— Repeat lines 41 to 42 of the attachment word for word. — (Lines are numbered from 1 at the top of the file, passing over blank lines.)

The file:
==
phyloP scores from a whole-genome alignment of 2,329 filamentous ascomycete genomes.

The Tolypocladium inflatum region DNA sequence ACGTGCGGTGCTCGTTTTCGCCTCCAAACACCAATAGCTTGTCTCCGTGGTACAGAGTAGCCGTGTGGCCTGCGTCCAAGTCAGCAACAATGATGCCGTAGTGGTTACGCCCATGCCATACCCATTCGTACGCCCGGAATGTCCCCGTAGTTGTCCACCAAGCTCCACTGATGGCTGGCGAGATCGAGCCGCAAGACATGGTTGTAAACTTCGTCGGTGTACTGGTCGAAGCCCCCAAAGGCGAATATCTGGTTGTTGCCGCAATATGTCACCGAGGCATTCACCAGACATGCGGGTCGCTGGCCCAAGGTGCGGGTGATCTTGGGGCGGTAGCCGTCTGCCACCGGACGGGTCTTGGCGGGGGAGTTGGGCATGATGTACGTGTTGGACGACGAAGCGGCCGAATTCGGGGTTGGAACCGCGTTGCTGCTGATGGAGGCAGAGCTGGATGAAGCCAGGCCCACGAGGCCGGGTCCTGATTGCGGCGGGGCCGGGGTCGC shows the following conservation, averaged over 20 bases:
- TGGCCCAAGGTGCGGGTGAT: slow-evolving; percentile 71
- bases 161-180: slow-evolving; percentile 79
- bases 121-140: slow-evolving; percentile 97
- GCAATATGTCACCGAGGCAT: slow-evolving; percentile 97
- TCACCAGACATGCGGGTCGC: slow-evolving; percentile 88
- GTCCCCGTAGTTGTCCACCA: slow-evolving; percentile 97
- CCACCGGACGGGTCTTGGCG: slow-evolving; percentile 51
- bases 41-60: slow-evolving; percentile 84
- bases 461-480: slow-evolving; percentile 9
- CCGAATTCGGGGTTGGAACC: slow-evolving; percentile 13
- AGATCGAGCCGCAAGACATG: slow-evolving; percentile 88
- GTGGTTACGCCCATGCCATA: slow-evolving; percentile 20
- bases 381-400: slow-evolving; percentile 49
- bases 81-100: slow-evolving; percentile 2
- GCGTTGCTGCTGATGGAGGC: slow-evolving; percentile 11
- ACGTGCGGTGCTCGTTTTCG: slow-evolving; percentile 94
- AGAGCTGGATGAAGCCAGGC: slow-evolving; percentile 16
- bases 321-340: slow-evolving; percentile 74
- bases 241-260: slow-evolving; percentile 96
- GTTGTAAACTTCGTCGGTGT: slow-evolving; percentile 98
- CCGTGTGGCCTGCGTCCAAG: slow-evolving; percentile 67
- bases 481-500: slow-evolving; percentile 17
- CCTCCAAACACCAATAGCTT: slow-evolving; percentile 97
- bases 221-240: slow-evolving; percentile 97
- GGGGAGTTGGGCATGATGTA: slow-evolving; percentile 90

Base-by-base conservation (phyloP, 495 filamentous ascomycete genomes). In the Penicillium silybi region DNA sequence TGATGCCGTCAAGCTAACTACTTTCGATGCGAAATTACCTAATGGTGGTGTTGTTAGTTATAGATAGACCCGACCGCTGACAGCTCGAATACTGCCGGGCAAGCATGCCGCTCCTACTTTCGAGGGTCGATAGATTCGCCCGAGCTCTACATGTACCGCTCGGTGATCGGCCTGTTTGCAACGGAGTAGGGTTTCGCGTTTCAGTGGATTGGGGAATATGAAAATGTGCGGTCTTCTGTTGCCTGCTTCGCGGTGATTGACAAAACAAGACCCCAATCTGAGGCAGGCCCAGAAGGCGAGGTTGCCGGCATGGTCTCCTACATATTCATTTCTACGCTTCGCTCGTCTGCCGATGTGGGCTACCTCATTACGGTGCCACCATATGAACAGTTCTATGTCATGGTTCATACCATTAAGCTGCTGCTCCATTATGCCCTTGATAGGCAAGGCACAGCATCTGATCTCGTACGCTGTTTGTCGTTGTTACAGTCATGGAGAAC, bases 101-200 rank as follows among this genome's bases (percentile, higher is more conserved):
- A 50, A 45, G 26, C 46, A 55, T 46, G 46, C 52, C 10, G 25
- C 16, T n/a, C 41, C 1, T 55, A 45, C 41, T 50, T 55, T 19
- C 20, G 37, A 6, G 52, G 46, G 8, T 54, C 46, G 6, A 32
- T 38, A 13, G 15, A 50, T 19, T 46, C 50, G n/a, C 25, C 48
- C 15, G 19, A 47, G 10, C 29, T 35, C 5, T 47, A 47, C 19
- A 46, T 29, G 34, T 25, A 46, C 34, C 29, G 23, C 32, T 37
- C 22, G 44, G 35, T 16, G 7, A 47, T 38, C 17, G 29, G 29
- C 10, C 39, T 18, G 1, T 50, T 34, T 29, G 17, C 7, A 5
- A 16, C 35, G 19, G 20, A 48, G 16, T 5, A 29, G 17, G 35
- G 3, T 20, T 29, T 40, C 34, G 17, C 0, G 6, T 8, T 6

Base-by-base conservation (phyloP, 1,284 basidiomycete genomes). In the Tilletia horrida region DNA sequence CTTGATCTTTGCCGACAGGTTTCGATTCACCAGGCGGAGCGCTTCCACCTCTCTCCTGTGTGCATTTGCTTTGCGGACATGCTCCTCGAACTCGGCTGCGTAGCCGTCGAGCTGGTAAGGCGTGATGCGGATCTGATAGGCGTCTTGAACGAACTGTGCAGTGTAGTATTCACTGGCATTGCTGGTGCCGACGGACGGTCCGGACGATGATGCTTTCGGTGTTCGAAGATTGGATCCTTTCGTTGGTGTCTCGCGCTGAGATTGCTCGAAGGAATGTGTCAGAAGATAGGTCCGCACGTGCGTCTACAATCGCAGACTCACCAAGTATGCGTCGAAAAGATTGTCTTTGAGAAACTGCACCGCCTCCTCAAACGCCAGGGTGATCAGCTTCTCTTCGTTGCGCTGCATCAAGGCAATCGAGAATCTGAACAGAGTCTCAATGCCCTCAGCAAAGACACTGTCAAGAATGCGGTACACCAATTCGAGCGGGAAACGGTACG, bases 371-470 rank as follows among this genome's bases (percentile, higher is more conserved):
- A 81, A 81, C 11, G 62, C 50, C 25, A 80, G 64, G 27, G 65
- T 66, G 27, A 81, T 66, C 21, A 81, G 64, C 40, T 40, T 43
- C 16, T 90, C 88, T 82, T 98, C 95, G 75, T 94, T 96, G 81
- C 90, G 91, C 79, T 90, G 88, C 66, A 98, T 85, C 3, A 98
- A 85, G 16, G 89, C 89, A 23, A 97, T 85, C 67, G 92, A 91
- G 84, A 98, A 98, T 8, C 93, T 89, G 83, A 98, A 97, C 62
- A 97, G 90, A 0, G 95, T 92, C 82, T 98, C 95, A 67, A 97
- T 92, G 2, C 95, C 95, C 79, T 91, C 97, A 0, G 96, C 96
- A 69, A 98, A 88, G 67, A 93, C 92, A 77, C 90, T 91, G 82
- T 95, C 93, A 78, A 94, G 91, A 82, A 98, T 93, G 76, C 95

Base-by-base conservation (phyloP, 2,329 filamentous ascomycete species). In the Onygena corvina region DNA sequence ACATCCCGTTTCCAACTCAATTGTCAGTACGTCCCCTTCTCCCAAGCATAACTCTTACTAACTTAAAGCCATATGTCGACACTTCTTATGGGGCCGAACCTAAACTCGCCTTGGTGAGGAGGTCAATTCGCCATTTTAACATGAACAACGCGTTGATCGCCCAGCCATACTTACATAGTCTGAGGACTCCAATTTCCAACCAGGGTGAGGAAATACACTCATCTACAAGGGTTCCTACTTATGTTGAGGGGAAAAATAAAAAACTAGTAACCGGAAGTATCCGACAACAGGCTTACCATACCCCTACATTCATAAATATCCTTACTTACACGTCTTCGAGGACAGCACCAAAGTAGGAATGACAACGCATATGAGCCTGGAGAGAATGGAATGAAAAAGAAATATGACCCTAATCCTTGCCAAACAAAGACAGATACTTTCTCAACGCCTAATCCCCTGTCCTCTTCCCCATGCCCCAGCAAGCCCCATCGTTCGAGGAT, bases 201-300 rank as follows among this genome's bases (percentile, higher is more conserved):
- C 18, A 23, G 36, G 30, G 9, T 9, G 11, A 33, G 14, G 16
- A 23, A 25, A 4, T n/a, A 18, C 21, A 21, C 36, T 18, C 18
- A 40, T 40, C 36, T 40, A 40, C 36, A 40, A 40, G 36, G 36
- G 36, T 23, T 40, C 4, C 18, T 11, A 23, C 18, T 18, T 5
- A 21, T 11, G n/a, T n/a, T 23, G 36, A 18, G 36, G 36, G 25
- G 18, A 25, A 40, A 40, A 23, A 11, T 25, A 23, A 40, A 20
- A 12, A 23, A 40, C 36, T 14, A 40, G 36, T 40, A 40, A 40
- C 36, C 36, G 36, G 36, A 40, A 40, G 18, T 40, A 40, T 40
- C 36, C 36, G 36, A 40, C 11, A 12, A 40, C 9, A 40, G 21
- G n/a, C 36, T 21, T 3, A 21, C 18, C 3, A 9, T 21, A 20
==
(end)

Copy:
- T 66, G 27, A 81, T 66, C 21, A 81, G 64, C 40, T 40, T 43
- C 16, T 90, C 88, T 82, T 98, C 95, G 75, T 94, T 96, G 81